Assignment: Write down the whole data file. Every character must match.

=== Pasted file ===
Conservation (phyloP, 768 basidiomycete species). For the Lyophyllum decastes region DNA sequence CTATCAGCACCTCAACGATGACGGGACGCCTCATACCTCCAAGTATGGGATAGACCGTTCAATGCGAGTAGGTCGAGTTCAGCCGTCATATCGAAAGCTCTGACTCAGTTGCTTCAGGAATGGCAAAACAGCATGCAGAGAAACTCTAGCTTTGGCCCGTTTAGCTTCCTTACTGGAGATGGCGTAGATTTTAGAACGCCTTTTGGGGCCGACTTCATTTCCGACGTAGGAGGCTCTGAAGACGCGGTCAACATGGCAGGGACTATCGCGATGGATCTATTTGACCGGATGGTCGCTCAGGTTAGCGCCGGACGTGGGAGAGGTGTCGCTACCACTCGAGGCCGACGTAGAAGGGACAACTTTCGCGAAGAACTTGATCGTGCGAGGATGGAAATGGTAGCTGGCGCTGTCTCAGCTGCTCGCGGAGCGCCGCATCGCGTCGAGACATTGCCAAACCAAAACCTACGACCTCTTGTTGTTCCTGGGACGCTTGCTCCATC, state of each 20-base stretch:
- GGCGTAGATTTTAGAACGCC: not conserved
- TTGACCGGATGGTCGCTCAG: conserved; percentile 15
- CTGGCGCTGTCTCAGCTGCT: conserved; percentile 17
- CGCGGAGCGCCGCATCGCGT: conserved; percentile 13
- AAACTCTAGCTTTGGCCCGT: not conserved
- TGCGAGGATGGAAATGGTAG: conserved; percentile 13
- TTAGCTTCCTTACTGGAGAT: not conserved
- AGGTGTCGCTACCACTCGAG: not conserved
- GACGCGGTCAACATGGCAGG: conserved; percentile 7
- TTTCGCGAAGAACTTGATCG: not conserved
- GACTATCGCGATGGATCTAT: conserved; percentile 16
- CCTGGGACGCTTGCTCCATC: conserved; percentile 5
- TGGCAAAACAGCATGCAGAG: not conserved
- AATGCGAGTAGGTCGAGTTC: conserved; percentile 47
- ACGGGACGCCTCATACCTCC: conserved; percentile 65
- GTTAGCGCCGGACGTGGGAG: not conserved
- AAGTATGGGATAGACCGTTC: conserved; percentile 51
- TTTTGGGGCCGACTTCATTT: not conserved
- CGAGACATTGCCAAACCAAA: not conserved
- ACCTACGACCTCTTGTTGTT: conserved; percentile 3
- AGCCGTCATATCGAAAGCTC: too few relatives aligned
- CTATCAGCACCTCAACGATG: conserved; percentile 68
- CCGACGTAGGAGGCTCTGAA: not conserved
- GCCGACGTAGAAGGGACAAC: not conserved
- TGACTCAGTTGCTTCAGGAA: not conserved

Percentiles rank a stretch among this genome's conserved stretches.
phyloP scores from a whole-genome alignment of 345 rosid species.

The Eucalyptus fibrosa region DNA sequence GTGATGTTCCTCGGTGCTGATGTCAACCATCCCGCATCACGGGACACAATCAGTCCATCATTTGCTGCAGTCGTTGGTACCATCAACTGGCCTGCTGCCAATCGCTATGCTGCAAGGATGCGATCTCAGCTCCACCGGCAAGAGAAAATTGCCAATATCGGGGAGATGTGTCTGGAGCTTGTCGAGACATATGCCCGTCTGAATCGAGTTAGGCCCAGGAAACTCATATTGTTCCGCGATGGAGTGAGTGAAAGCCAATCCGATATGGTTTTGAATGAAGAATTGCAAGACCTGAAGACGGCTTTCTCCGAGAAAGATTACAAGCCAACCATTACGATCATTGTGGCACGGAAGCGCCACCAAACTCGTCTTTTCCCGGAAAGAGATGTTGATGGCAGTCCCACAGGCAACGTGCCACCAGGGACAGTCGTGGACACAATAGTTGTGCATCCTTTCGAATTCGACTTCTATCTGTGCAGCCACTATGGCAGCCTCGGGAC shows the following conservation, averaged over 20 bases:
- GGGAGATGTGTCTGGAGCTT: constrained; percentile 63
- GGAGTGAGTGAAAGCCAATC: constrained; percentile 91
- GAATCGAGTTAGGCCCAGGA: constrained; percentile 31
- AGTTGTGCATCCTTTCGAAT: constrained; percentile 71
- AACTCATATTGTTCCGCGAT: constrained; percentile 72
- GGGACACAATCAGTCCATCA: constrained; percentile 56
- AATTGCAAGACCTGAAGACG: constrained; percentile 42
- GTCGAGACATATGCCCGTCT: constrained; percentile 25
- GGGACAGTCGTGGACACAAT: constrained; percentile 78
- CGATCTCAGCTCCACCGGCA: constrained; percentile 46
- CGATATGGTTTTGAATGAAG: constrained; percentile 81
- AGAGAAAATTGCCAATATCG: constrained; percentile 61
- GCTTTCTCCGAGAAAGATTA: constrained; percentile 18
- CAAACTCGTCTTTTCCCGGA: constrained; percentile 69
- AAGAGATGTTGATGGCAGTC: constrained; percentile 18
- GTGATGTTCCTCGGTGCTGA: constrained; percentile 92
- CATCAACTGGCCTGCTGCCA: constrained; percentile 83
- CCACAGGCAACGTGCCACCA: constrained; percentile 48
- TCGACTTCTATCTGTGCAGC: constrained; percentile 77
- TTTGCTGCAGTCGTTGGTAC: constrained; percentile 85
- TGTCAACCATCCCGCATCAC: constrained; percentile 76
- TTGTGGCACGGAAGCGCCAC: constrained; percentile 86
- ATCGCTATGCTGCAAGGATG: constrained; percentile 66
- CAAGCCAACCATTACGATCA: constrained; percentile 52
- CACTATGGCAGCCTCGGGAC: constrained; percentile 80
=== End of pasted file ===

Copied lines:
Conservation (phyloP, 768 basidiomycete species). For the Lyophyllum decastes region DNA sequence CTATCAGCACCTCAACGATGACGGGACGCCTCATACCTCCAAGTATGGGATAGACCGTTCAATGCGAGTAGGTCGAGTTCAGCCGTCATATCGAAAGCTCTGACTCAGTTGCTTCAGGAATGGCAAAACAGCATGCAGAGAAACTCTAGCTTTGGCCCGTTTAGCTTCCTTACTGGAGATGGCGTAGATTTTAGAACGCCTTTTGGGGCCGACTTCATTTCCGACGTAGGAGGCTCTGAAGACGCGGTCAACATGGCAGGGACTATCGCGATGGATCTATTTGACCGGATGGTCGCTCAGGTTAGCGCCGGACGTGGGAGAGGTGTCGCTACCACTCGAGGCCGACGTAGAAGGGACAACTTTCGCGAAGAACTTGATCGTGCGAGGATGGAAATGGTAGCTGGCGCTGTCTCAGCTGCTCGCGGAGCGCCGCATCGCGTCGAGACATTGCCAAACCAAAACCTACGACCTCTTGTTGTTCCTGGGACGCTTGCTCCATC, state of each 20-base stretch:
- GGCGTAGATTTTAGAACGCC: not conserved
- TTGACCGGATGGTCGCTCAG: conserved; percentile 15
- CTGGCGCTGTCTCAGCTGCT: conserved; percentile 17
- CGCGGAGCGCCGCATCGCGT: conserved; percentile 13
- AAACTCTAGCTTTGGCCCGT: not conserved
- TGCGAGGATGGAAATGGTAG: conserved; percentile 13
- TTAGCTTCCTTACTGGAGAT: not conserved
- AGGTGTCGCTACCACTCGAG: not conserved
- GACGCGGTCAACATGGCAGG: conserved; percentile 7
- TTTCGCGAAGAACTTGATCG: not conserved
- GACTATCGCGATGGATCTAT: conserved; percentile 16
- CCTGGGACGCTTGCTCCATC: conserved; percentile 5
- TGGCAAAACAGCATGCAGAG: not conserved
- AATGCGAGTAGGTCGAGTTC: conserved; percentile 47
- ACGGGACGCCTCATACCTCC: conserved; percentile 65
- GTTAGCGCCGGACGTGGGAG: not conserved
- AAGTATGGGATAGACCGTTC: conserved; percentile 51
- TTTTGGGGCCGACTTCATTT: not conserved
- CGAGACATTGCCAAACCAAA: not conserved
- ACCTACGACCTCTTGTTGTT: conserved; percentile 3
- AGCCGTCATATCGAAAGCTC: too few relatives aligned
- CTATCAGCACCTCAACGATG: conserved; percentile 68
- CCGACGTAGGAGGCTCTGAA: not conserved
- GCCGACGTAGAAGGGACAAC: not conserved
- TGACTCAGTTGCTTCAGGAA: not conserved

Percentiles rank a stretch among this genome's conserved stretches.
phyloP scores from a whole-genome alignment of 345 rosid species.

The Eucalyptus fibrosa region DNA sequence GTGATGTTCCTCGGTGCTGATGTCAACCATCCCGCATCACGGGACACAATCAGTCCATCATTTGCTGCAGTCGTTGGTACCATCAACTGGCCTGCTGCCAATCGCTATGCTGCAAGGATGCGATCTCAGCTCCACCGGCAAGAGAAAATTGCCAATATCGGGGAGATGTGTCTGGAGCTTGTCGAGACATATGCCCGTCTGAATCGAGTTAGGCCCAGGAAACTCATATTGTTCCGCGATGGAGTGAGTGAAAGCCAATCCGATATGGTTTTGAATGAAGAATTGCAAGACCTGAAGACGGCTTTCTCCGAGAAAGATTACAAGCCAACCATTACGATCATTGTGGCACGGAAGCGCCACCAAACTCGTCTTTTCCCGGAAAGAGATGTTGATGGCAGTCCCACAGGCAACGTGCCACCAGGGACAGTCGTGGACACAATAGTTGTGCATCCTTTCGAATTCGACTTCTATCTGTGCAGCCACTATGGCAGCCTCGGGAC shows the following conservation, averaged over 20 bases:
- GGGAGATGTGTCTGGAGCTT: constrained; percentile 63
- GGAGTGAGTGAAAGCCAATC: constrained; percentile 91
- GAATCGAGTTAGGCCCAGGA: constrained; percentile 31
- AGTTGTGCATCCTTTCGAAT: constrained; percentile 71
- AACTCATATTGTTCCGCGAT: constrained; percentile 72
- GGGACACAATCAGTCCATCA: constrained; percentile 56
- AATTGCAAGACCTGAAGACG: constrained; percentile 42
- GTCGAGACATATGCCCGTCT: constrained; percentile 25
- GGGACAGTCGTGGACACAAT: constrained; percentile 78
- CGATCTCAGCTCCACCGGCA: constrained; percentile 46
- CGATATGGTTTTGAATGAAG: constrained; percentile 81
- AGAGAAAATTGCCAATATCG: constrained; percentile 61
- GCTTTCTCCGAGAAAGATTA: constrained; percentile 18
- CAAACTCGTCTTTTCCCGGA: constrained; percentile 69
- AAGAGATGTTGATGGCAGTC: constrained; percentile 18
- GTGATGTTCCTCGGTGCTGA: constrained; percentile 92
- CATCAACTGGCCTGCTGCCA: constrained; percentile 83
- CCACAGGCAACGTGCCACCA: constrained; percentile 48
- TCGACTTCTATCTGTGCAGC: constrained; percentile 77
- TTTGCTGCAGTCGTTGGTAC: constrained; percentile 85
- TGTCAACCATCCCGCATCAC: constrained; percentile 76
- TTGTGGCACGGAAGCGCCAC: constrained; percentile 86
- ATCGCTATGCTGCAAGGATG: constrained; percentile 66
- CAAGCCAACCATTACGATCA: constrained; percentile 52
- CACTATGGCAGCCTCGGGAC: constrained; percentile 80